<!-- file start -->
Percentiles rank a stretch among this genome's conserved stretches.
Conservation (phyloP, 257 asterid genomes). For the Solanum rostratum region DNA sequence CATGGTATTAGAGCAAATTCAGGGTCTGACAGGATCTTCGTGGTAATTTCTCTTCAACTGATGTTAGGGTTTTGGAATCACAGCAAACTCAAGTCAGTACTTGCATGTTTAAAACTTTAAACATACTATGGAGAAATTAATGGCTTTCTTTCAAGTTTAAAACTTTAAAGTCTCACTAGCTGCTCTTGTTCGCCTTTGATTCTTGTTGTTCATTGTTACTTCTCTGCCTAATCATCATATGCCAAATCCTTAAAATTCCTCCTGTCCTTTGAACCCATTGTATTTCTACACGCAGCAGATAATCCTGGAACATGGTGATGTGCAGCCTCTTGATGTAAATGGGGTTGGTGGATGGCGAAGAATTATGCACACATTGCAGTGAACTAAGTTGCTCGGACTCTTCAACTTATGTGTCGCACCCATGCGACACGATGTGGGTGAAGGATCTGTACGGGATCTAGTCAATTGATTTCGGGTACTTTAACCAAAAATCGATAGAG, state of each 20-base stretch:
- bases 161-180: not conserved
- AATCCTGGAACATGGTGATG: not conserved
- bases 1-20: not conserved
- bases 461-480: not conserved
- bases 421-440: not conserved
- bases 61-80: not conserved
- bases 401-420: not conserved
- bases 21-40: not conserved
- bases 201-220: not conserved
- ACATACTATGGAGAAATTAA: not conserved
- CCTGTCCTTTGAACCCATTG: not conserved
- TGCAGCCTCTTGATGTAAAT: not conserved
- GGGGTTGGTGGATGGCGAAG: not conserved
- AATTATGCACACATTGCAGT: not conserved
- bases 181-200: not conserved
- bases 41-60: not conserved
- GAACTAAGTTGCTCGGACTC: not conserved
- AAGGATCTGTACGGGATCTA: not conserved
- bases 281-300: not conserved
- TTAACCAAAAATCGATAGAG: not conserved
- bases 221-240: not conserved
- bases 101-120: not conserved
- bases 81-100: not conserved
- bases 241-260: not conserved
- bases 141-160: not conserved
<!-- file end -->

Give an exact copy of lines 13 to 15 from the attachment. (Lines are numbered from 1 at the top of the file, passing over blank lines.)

- CCTGTCCTTTGAACCCATTG: not conserved
- TGCAGCCTCTTGATGTAAAT: not conserved
- GGGGTTGGTGGATGGCGAAG: not conserved